Consequence cards for violent youths

Consequence cards will be handed out to youths in areas where there are high levels of attacks on emergency workers.

Window of fire engine smashed during an attack

The cards have been welcomed by fire chiefs at West Yorkshire Fire and Rescue Service (WYFRS), who have seen a high level of attacks on crews in recent weeks.

Youth workers will be handing out the cards, which remind young people of the consequences they face from attacks on emergency service workers. Not only will they be arrested and charged with an offence, but the record stays with them for life and can influence the jobs they get.

Recent figures show that firefighters in West Yorkshire have suffered 127 attacks since April 2021 where they were assaulted, stoned, had fireworks thrown at them or were threatened with weapons. Bradford and Leeds have the highest figures. To date from April 2021 there have been 50 attacks in Bradford and 32 in Leeds.

Scott Donegan, area manager with responsibility for operations & risk reduction, said the cards could be the wake-up call the youngsters need. “We need to get through to young people that what may seem harmless now, could have consequences for the rest of their lives,” he said. “When their friends are getting jobs, houses and cars they will be struggling because they will have these attacks on their record. Attacking emergency service workers is a serious offence and could see young people spend up to a year in custody.”

Recently emergency service workers joined forces for the launch of the Public Services Pathfinders Programme at CATCH in Leeds. The event saw 76 young people from a range of backgrounds find out more about jobs ranging from a firefighter to a paramedic. WYFRS also has a schedule of school visits to help educate youngsters on the important work the fire service does.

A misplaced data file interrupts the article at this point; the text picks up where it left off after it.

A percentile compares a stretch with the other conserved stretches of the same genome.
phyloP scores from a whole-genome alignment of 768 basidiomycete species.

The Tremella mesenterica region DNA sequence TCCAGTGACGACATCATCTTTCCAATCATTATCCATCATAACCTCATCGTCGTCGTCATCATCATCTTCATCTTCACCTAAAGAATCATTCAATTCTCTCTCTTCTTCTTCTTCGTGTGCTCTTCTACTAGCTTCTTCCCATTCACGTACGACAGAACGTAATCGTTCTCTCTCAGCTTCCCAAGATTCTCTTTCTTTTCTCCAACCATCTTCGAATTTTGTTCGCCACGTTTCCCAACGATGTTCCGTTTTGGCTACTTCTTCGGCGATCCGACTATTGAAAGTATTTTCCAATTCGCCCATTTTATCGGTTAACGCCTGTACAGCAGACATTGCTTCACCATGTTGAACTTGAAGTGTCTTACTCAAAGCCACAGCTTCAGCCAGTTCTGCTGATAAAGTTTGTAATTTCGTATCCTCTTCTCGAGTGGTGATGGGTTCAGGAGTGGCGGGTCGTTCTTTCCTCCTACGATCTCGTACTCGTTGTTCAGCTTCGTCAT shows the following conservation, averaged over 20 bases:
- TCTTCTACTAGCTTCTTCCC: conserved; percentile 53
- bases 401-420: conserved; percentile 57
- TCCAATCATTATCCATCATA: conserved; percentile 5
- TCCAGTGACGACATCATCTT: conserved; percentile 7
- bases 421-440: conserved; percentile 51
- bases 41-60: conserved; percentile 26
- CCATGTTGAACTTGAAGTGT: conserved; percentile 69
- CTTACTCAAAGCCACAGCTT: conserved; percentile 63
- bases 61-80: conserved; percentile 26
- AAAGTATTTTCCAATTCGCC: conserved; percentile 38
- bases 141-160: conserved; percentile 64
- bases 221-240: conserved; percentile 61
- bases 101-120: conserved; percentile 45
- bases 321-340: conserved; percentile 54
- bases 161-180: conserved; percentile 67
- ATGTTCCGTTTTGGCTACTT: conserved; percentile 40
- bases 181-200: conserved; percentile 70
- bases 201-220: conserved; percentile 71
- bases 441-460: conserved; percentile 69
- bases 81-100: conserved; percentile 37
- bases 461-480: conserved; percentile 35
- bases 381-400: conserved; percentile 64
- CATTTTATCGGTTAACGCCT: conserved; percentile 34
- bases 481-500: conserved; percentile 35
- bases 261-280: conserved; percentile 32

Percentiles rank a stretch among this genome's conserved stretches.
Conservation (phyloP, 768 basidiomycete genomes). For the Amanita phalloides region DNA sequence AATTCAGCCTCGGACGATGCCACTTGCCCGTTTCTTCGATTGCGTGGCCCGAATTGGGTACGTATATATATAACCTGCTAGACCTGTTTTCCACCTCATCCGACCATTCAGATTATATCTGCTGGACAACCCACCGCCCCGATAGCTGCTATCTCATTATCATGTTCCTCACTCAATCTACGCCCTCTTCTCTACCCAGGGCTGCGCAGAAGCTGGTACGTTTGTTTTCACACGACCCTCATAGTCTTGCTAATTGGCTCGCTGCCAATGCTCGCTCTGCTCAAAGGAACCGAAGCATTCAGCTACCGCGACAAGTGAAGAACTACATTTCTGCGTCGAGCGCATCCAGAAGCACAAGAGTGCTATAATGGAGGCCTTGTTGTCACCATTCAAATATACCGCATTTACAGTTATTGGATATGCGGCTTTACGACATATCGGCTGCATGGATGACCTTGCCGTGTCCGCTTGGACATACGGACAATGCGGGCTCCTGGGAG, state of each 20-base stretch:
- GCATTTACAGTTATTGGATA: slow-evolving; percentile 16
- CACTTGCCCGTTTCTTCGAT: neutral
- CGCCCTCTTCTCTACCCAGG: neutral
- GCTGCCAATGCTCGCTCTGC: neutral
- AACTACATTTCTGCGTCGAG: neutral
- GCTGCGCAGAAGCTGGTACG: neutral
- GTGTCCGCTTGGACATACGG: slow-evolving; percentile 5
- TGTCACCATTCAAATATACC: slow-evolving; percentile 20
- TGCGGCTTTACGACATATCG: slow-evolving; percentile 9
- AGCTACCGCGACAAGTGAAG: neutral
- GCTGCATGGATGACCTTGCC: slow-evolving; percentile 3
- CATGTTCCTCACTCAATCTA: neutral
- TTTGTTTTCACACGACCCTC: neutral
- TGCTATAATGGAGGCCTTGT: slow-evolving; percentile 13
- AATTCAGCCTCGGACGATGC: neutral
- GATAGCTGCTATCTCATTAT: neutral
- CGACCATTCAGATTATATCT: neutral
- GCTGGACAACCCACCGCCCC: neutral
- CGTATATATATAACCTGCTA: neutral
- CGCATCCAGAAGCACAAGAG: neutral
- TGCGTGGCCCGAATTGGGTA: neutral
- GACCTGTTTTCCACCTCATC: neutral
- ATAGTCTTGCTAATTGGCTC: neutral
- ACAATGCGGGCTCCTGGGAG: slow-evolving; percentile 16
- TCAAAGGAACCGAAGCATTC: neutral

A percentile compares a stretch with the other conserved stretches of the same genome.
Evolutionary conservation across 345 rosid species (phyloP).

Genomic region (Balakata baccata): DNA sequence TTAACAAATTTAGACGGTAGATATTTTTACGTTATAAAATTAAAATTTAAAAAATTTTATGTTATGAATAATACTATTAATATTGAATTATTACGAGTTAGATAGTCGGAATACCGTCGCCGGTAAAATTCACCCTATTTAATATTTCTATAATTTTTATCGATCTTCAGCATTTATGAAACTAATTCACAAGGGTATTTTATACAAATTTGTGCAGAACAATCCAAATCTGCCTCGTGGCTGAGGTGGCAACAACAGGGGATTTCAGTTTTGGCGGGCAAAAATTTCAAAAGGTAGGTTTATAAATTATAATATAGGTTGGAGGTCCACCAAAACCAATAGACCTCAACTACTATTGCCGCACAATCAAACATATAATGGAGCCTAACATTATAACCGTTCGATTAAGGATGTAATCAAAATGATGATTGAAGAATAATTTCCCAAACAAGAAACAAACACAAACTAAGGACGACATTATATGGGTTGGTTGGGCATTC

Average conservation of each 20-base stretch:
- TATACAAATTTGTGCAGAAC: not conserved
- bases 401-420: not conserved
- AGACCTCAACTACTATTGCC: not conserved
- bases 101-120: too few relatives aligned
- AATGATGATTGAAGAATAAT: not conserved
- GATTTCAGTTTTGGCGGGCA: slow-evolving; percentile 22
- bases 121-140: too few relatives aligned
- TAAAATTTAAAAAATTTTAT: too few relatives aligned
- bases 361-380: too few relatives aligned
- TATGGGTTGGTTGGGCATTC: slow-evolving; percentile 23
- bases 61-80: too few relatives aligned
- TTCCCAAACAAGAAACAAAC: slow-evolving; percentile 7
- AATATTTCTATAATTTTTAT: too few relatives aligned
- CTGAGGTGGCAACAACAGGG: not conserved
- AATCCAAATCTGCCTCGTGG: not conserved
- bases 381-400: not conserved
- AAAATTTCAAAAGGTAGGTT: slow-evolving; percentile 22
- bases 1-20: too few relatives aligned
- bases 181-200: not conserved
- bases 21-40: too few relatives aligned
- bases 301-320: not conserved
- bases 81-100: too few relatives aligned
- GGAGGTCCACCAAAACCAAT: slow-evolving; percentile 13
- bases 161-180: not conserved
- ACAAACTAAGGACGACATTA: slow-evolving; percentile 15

AM Donegan said: “We have a programme of activities which involves talking to young people about the work we do, and it’s fantastic when so many of them show an interest in becoming a firefighter. We know that it is the minority of youths that are carrying out these mindless attacks and hope that these consequence cards remind them of the long-term damage they are doing to themselves and their families.”

The latest attack took place in Leeds at Halloween when 20 youths threw fireworks at crews who were tackling a blaze. At 9.15pm on Monday firefighters were called to a fire in the open at Alexandra Road, Hyde Park when fireworks were thrown directly at the fire engine that was in attendance.

Assistant Chief Constable Scott Bisset of West Yorkshire Police said: “Emergency services workers are faced with danger or the potential for danger every day of the week, so we very much hope that this initiative clearly spells out the consequences people face if they attack a firefighter, paramedic or police officer who are simply doing their job.

“Making a bad choice now could have consequences that impact the rest of their lives. Emergency services personnel work hard in the community to keep people safe, there is no excuse for violence against them.”

In April 2017 the specific offence of assaulting an emergency worker was brought into force - with those guilty facing up to two years behind bars. Last year ministers also brought in 'Harper's Law' giving mandatory life sentences to the killers of emergency workers.

Cllr Abdul Jabar, Bradford Council’s portfolio holder for neighbourhoods and community safety, said: “Our emergency services play a vital role for our community so an attack on them is an attack on us all. It’s important that we get the message out to everyone to respect the role they play in protecting and helping us when we need it. We want young people to understand that any attack on emergency services can have serious consequences.”